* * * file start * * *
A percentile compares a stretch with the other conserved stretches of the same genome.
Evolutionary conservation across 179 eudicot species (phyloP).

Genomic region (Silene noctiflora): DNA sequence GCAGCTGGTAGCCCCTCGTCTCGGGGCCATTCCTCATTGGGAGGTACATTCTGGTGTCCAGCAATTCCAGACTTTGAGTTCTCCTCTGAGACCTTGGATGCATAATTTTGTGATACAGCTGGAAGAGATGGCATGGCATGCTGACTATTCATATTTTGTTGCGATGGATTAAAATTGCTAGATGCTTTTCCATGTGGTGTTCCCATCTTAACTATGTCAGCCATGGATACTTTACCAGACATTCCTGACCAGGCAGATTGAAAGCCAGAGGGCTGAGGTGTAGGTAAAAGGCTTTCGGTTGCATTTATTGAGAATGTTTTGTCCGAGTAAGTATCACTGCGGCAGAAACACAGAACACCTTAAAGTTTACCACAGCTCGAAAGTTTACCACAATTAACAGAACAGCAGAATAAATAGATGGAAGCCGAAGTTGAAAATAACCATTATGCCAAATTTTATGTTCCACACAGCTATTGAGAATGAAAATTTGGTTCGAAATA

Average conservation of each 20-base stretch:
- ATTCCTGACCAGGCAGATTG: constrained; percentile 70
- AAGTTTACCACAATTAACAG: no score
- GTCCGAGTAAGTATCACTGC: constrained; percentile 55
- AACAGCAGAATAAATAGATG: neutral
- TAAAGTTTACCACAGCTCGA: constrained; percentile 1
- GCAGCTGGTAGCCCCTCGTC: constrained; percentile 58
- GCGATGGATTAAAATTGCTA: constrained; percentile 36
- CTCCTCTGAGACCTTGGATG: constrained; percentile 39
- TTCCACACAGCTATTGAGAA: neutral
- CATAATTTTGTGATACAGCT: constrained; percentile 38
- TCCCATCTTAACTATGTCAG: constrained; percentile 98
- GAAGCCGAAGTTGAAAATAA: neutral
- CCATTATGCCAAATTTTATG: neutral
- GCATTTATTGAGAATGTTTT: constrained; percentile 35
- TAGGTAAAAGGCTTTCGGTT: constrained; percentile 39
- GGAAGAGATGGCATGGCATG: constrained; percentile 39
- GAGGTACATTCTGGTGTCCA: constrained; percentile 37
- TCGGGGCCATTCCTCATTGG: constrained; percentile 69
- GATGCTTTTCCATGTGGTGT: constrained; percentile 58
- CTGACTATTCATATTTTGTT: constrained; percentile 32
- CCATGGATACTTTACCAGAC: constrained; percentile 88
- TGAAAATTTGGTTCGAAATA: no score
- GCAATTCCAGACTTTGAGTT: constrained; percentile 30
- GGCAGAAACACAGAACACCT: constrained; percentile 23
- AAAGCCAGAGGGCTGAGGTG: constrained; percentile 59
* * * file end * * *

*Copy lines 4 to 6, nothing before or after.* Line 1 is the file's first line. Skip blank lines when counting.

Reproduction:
Average conservation of each 20-base stretch:
- ATTCCTGACCAGGCAGATTG: constrained; percentile 70
- AAGTTTACCACAATTAACAG: no score